Published: August 10th 2012August 6th 2012
Big day today. We zodiaced out to an island called Phippsoya. On the way were half a dozen curious walrus, popping their heads up and having a look. There were more on the beach – maybe a pile of twenty? They lie around together in groups, flopping about on top of each other, scratching, rolling. They are most ungainly on land and can weigh up to 4000lb. Whilst they could attack a human if cornered, they are quite indifferent to our presence and make no effort to get off the beach or come towards us.
Off in the distance someone spots a white blob. It is literally a speck, but it appears to be moving. Yes it is a polar bear. Fortunately it is on another island across the sound, so we don’t have to immediately evacuate. We jump back into the zodiacs and head over to about 100m off shore, down wind, and watch. At this time of year, bears who are away from the ice are quite happy just to sleep on land and conserve energy. They can go months without eating. But they would just as easily have a side dish of human if it were served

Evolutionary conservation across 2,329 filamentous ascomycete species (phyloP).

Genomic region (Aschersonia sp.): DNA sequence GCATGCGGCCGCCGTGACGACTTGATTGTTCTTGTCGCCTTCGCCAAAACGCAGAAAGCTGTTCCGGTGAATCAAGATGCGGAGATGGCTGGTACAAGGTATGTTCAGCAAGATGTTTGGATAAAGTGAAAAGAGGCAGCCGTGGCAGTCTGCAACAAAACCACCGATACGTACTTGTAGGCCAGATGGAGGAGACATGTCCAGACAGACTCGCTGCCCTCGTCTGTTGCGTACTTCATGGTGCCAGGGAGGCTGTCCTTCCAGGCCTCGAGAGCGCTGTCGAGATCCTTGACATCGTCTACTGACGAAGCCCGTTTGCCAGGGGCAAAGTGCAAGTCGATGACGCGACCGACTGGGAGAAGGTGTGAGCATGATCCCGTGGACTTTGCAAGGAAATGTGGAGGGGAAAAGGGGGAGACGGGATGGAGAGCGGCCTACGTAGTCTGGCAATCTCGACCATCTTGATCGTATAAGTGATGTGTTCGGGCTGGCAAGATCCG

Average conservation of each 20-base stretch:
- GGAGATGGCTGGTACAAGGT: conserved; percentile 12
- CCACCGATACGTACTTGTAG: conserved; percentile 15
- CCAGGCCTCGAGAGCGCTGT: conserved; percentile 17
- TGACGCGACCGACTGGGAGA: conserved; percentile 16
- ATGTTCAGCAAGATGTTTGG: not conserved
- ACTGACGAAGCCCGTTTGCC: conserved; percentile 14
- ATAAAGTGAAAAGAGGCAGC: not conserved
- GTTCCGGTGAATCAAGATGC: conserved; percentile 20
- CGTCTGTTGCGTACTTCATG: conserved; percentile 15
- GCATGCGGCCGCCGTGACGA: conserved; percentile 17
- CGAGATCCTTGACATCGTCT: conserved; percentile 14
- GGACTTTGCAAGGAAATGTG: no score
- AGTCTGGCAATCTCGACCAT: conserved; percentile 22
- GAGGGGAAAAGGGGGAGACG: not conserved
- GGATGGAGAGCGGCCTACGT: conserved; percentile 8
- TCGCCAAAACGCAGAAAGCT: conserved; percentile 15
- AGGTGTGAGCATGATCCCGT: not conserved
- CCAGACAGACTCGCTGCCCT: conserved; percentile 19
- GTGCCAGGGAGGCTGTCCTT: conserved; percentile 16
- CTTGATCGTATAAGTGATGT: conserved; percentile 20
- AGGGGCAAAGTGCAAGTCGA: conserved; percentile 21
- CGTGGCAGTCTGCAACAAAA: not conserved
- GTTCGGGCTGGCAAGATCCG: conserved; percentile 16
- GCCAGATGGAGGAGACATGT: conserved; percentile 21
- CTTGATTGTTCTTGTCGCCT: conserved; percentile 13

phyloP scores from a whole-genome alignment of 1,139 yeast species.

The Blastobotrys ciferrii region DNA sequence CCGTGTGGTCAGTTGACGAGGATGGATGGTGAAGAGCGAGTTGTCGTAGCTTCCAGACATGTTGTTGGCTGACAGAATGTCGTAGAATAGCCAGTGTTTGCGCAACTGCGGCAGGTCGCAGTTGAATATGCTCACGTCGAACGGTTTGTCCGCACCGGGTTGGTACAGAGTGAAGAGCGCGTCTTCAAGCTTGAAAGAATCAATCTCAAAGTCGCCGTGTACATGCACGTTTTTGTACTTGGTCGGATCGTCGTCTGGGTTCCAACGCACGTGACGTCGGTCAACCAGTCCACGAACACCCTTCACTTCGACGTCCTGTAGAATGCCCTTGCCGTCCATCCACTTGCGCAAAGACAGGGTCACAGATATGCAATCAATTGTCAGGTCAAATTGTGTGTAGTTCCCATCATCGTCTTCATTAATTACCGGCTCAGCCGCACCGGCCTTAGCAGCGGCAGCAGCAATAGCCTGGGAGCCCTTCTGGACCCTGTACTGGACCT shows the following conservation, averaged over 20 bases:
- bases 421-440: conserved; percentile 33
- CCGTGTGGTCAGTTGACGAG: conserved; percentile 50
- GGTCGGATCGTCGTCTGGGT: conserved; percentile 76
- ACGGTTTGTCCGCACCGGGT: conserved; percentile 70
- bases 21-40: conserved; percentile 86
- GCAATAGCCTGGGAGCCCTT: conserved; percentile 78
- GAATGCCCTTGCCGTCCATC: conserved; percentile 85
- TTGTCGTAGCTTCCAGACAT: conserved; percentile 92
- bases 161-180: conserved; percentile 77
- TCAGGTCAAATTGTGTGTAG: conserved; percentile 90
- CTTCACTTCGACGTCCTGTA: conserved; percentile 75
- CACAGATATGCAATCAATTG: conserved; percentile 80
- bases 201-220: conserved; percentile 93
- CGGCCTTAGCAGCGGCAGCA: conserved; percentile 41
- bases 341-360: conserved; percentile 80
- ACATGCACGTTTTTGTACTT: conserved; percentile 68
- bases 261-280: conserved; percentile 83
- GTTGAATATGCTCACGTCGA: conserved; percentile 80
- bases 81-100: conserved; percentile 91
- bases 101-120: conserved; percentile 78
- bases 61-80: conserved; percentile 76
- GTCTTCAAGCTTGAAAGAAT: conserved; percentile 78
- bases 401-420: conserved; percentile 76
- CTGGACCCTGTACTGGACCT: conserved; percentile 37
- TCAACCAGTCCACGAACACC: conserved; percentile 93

to them, so we don’t get close at all. But it is close enough to photograph. Guides suggest it it quite young and in good physical shape – the rumours of the demise of the bear are somewhat overstated. There are thousands in this part of the world and they are well and truly the top of the food chain. They can swim for hundreds of miles, and are faster than a zodiac in the water. On land they can outrun humans and not get puffed. The guides on our boat have never had to shoot a bear, but they treat things incredibly seriously.
Their code of conduct suggests that we must not approach an animal such that it causes them to change their behaviour. Given that so much of their energy is spent staying warm, distracting them, scaring them, chasing them is not on. In the case of the polar bear, it would also be really stupid!
Back to the boat for lunch (another four course buffet). The boat travels to a low island called Lågaoya, where we go for a nature walk. This island has a security camera, watching for illegal activities but also monitoring the animal behaviour for scientific purposes. Barren and windswept are the words I would use. It is good to get out and stretch the legs. One of the guides is keen to discuss the merits of every leaf, flower, moss and lichen we see and progress is slow so we join a different group. A Hamish Blake look-alike makes no pretence of knowing about anything natural; he just keeps walking. Gun at front is the rule.